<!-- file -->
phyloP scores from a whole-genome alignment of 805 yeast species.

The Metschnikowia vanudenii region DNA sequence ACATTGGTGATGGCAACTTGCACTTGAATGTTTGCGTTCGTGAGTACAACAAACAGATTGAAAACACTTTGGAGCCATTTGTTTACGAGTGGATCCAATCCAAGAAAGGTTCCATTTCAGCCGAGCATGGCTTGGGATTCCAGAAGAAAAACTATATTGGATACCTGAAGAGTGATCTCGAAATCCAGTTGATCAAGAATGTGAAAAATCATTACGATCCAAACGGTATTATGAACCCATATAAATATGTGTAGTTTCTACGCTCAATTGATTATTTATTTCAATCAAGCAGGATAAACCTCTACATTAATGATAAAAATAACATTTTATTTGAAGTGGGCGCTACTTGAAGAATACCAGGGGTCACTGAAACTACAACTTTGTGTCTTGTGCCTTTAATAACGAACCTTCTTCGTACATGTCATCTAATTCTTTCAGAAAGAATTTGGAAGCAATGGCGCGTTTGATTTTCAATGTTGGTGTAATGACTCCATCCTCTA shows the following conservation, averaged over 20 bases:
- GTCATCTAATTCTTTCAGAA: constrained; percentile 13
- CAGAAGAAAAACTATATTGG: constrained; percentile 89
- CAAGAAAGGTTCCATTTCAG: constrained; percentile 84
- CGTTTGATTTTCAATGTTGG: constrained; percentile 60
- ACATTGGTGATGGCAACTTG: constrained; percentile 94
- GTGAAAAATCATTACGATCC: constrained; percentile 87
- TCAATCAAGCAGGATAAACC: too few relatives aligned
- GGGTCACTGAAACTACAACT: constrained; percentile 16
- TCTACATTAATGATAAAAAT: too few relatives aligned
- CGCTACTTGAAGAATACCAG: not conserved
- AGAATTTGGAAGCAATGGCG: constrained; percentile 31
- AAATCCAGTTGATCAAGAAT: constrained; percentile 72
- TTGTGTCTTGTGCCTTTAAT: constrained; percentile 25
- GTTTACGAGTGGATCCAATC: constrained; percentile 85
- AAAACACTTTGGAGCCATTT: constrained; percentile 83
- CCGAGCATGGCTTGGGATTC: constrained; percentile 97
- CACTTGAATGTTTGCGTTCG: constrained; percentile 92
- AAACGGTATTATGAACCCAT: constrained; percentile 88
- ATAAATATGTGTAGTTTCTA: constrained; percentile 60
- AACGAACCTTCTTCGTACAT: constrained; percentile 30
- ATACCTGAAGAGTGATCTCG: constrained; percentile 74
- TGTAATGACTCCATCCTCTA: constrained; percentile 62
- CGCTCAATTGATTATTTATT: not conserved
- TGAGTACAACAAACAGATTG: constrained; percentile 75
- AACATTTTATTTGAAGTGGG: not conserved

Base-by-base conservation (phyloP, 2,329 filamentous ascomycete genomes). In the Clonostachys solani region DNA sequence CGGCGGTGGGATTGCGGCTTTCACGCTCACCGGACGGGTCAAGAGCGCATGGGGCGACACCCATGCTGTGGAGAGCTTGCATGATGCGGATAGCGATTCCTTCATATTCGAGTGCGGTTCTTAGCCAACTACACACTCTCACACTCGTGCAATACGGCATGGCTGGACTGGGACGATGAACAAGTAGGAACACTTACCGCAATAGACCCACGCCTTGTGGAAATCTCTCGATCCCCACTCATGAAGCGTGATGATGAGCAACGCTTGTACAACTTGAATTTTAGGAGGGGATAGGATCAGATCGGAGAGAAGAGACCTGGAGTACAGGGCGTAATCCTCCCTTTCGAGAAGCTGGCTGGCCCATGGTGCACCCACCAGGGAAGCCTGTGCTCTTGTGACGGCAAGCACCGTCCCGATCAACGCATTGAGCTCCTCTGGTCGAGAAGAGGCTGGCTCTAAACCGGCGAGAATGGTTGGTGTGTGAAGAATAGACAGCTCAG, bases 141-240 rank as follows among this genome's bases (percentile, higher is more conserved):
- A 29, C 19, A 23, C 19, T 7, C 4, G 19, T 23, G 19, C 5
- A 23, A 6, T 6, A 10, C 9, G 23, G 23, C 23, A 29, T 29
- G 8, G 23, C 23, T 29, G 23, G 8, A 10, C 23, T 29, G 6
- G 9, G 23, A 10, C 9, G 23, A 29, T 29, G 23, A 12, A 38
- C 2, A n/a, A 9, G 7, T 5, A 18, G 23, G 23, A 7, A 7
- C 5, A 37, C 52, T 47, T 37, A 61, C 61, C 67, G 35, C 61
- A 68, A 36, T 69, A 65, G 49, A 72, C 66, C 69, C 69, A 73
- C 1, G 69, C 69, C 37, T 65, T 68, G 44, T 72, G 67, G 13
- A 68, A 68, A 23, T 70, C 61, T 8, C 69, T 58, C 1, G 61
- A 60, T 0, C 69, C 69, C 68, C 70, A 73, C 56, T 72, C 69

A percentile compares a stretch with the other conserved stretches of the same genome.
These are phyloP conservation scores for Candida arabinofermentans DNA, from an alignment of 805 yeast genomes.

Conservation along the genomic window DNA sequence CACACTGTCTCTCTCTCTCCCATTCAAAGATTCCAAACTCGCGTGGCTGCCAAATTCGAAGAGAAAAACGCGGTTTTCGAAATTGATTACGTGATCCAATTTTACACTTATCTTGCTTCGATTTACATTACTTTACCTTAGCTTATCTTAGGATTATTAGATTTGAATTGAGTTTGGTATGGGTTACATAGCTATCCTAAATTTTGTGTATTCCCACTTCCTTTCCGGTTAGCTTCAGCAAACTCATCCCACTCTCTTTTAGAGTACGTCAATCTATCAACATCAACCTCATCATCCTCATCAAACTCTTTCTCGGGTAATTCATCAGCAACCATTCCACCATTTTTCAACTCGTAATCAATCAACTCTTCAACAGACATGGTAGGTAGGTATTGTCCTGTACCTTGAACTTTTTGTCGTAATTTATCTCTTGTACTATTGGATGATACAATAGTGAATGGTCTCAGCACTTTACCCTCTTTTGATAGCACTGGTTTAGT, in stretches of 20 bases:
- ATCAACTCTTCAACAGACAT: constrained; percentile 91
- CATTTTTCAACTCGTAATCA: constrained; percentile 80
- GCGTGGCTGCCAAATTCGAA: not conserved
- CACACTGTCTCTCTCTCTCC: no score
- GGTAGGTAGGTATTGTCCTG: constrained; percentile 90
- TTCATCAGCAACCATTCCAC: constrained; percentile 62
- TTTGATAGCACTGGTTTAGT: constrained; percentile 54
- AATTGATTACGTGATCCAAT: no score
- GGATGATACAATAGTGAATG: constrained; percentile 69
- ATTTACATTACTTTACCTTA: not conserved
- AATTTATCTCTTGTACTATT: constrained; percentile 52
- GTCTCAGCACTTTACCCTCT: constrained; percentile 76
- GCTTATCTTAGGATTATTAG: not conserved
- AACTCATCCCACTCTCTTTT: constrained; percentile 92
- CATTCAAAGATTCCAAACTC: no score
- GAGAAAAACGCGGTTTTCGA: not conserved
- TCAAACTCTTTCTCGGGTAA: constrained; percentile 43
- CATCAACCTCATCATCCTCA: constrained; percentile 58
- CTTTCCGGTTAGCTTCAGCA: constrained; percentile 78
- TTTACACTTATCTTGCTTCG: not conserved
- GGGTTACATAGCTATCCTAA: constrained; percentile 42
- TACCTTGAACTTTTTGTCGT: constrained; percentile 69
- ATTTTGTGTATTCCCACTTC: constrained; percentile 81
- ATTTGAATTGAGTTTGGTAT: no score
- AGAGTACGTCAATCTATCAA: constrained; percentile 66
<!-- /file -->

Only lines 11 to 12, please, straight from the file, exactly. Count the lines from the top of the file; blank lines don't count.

- TCTACATTAATGATAAAAAT: too few relatives aligned
- CGCTACTTGAAGAATACCAG: not conserved